In some ways, each state in the early process of the Presidential nominations captures something about the GOP electorate. I have noted that Iowa tends to emphasize religious conservatives. In New Hampshire, the "Live Free or Die" state, it is much more libertarian focusing on issues like guns and, to some extent, taxes. But the tax guys are focused on local elections, so the only real force in New Hampshire focused on the national ballot is the gun guys.
Nearly every Republican in New Hampshire owns a gun. Everyone hunts. In some meaningful sense, New Hampshire Republican primary voters protect the rights of gun owners in the Republican coalition.
Why does this matter? Well, I was reminded of this when I saw a letter to the editor in the Gilford Steamer by Steve Hodges, a former Sheriff and New Hampshire Fish and Game Commissioner. He trashes Rudy Giuliani and, to a lesser extent, Mitt Romney and endorses John McCain on the gun issue:
Former Mayor Rudy Giuliani readily admits he favors strong regulations on gun ownership, but he isn’t as quick to disclose the full story of his attempts to undermine the Second Amendment. Giuliani pushed for a national system of gun registration and licensing and was expressly supportive of the licensing for both handgun and rifle owners. In the past he has expressed support for the quadrupling of ammunition taxes and as mayor of New York City he sued gun manufacturers, distributors and dealers for millions in damages.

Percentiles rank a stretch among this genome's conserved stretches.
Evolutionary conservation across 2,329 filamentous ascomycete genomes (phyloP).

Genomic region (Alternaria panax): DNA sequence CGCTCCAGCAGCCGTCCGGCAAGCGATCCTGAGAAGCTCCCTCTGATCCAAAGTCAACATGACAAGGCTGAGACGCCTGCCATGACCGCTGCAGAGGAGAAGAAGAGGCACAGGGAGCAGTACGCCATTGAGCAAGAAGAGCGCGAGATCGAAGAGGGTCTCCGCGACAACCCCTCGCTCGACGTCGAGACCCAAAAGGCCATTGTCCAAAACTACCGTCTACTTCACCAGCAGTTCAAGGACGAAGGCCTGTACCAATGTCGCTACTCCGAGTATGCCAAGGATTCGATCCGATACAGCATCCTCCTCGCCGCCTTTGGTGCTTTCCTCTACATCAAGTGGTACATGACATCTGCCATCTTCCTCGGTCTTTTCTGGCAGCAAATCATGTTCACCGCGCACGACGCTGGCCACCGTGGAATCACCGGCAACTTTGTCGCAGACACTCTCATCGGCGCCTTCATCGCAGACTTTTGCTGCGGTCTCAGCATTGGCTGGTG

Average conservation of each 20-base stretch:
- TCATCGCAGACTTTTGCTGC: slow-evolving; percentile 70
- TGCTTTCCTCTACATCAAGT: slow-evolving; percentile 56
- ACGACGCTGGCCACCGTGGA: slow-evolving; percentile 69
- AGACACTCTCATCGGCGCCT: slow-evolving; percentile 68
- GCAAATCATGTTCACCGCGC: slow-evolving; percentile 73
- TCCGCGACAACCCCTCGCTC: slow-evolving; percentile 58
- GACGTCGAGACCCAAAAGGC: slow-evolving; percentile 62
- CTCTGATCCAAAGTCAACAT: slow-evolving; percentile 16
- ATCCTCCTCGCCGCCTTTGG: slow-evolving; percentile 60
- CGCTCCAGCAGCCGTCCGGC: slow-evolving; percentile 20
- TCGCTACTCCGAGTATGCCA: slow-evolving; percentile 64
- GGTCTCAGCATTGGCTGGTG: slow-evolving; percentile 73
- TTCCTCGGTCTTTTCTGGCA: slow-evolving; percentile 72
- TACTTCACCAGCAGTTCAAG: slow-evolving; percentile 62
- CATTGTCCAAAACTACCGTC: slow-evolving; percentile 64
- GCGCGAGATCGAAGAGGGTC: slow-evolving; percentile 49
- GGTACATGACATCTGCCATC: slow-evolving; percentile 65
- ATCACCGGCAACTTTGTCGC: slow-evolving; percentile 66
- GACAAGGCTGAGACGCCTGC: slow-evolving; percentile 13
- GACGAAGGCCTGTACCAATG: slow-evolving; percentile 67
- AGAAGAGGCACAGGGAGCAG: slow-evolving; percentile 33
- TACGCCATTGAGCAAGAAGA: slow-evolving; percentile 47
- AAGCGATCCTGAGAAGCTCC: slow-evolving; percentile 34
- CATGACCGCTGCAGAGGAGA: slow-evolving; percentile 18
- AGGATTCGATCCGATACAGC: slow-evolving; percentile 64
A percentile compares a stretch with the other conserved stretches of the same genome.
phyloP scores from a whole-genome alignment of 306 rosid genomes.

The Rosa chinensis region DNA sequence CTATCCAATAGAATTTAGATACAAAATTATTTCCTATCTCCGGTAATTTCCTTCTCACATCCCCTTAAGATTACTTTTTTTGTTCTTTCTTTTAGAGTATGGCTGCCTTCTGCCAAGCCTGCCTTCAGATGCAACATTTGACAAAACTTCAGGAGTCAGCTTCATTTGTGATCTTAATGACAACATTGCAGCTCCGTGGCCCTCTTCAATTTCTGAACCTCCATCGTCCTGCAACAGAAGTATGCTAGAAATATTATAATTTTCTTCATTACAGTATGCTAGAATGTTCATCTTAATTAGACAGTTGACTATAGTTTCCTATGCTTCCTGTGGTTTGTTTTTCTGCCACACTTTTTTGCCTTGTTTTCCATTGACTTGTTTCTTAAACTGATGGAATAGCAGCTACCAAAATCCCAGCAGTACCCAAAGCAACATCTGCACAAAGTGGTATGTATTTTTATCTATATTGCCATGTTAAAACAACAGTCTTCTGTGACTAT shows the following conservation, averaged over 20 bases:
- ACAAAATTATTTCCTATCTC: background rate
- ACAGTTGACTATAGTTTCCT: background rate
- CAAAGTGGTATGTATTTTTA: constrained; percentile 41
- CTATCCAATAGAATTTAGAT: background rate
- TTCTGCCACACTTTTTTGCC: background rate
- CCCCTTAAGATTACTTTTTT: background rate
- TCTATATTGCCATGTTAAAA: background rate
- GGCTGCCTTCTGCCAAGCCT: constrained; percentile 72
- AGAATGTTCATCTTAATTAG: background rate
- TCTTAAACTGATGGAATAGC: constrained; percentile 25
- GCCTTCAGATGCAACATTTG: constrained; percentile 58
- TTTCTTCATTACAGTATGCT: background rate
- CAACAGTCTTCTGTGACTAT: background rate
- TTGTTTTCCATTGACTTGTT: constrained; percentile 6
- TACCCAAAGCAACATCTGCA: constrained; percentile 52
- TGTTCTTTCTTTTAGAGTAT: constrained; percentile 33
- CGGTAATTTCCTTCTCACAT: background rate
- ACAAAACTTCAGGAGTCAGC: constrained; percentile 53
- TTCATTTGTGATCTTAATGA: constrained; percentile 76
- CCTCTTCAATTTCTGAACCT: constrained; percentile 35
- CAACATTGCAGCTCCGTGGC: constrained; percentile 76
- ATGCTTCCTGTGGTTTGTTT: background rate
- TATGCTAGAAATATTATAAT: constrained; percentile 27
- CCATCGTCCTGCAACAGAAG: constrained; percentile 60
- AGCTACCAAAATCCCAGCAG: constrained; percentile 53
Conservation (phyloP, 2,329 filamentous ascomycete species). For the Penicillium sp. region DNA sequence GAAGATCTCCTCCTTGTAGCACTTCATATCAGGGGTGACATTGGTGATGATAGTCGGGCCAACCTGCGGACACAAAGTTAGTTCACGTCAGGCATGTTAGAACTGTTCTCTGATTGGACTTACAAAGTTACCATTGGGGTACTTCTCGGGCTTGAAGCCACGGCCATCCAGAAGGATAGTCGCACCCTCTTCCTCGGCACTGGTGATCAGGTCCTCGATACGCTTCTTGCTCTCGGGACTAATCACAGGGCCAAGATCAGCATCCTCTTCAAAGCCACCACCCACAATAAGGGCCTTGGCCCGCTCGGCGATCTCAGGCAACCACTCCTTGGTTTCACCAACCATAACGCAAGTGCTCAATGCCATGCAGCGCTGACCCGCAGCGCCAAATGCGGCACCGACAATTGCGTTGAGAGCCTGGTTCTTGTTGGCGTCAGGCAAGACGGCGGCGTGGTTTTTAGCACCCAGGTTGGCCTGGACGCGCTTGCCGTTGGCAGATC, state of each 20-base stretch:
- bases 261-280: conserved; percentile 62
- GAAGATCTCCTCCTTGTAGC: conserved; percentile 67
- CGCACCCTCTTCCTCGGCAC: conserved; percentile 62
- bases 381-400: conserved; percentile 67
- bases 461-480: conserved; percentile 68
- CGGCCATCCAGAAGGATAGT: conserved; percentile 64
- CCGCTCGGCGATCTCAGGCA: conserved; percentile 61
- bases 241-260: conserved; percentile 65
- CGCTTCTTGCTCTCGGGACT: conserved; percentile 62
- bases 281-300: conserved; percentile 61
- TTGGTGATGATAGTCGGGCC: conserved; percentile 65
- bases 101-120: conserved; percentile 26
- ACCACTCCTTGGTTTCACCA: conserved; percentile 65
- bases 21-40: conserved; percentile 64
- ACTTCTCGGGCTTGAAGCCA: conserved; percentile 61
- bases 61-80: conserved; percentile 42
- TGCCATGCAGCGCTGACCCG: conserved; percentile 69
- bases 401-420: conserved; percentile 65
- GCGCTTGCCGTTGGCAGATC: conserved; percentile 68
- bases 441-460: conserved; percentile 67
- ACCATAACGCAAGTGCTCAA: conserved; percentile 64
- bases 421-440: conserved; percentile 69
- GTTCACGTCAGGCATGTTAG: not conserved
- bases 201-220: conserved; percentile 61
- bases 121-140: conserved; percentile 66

Giuliani was also behind a national law that would have imposed uniform tests on guns owners. In the past he urged measures that would require citizens to pass written tests, as well as physical tests, in order to own a gun. Even further, his plan would have forced every sportsman and gun collector to "demonstrate good moral character and a reason to have the gun."
While it is clear that Rudy Giuliani is not pro-gun owners, it is unclear where former Massachusetts Governor Mitt Romney honestly stands on the Second Amendment.
Now the point here is not to trash Rudy. Rudy’s candidacy is about transcending these issues in some meaningful sense and focusing on 9-11 and his governance of New York City. His website has a list of statements by New Hampshire activists and electeds, and they are things like:
Former State Representative Paul Mirski: "I’d be classified as a social conservative, pro-gun, anti-abortion, all of that, but Giuliani gave a great speech … I think the Republicans, including me, could probably follow him and support him for the presidency." (Philip Klein, "The Candidate," The American Spectator Online, 1/29/07)
Whether this continues when his stances on issues comes out is unclear. A recent Michigan poll suggested that Newt and Mitt are getting support from people that really like them but few others, while Rudy and McCain are getting support from people who understand that they are not perfect. There is plenty of time to change these dynamics, but only time will tell.